Sunday, May 24, 2009

With respect to the arrest of two Americans in North Korea, US State Department Ian Kelly complained last week that he is "not aware of any kind of reasons that have been given to us as to why they’re denying consular access, which, of course, is contrary to the Vienna Convention." I don't understand where Kelly's complaint comes from, nor his appeal to international conventions, which has not been a major concern of the American government. His country, of course, is the one that picks people up in foreign countries, holds them in another foreign country and then denies them rights accorded by foreign conventions.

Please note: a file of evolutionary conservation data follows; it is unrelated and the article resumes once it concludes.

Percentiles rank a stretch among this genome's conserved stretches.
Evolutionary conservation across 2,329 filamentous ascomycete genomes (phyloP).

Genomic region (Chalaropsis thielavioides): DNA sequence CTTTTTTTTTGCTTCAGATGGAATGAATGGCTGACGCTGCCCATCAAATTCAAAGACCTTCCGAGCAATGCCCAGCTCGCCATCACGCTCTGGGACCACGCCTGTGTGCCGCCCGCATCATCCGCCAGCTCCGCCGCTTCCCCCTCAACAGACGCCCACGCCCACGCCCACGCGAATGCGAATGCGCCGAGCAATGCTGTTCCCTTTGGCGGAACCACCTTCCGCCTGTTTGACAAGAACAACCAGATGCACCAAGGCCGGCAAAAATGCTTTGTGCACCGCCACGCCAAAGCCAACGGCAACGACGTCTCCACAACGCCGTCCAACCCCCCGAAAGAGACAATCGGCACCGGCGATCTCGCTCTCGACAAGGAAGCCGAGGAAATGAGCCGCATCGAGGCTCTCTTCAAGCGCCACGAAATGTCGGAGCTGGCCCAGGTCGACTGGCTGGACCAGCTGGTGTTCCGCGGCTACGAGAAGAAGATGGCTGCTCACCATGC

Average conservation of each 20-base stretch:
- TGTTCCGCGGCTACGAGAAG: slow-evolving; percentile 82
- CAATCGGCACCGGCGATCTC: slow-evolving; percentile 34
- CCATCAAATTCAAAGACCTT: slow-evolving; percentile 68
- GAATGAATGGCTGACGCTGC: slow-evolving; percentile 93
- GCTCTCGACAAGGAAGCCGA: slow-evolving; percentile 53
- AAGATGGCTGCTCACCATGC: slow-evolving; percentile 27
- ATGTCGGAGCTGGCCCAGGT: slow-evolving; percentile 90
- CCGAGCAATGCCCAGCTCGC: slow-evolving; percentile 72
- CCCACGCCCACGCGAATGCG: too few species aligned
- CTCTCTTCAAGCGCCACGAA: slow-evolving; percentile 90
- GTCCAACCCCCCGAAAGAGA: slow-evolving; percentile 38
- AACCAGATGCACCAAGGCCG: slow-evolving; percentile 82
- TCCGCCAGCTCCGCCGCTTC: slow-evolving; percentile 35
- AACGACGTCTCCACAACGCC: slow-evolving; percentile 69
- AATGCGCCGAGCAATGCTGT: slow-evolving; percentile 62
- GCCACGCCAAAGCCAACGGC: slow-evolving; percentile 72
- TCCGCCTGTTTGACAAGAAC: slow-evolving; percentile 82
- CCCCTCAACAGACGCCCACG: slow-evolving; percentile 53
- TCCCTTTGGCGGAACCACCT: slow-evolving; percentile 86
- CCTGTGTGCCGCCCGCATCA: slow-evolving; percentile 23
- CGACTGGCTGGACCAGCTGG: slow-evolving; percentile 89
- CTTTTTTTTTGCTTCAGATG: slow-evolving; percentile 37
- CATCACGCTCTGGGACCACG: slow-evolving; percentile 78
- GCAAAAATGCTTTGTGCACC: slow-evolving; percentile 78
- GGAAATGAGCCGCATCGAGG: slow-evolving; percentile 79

The sad result is that America lacks justification in crying foul at the arrest and treatment of the two journalists. The two ostensibly crossed into North Korea from China with the predictable result of being arrested. A trial has been set for next month, and access to Swedish diplomats who represent America in North Korea has been denied. I have a hard time seeing America's point here: nothing this country has done of late suggests that there is something wrong with arbitrarily arresting and detaining foreign nationals on your territory, particularly under the catch-all mumbo jumbo of national security.

Lang and Lee have done valuable work in focusing attention of any kind on North Korea, but their government comes across as a hypocrite in defending them.

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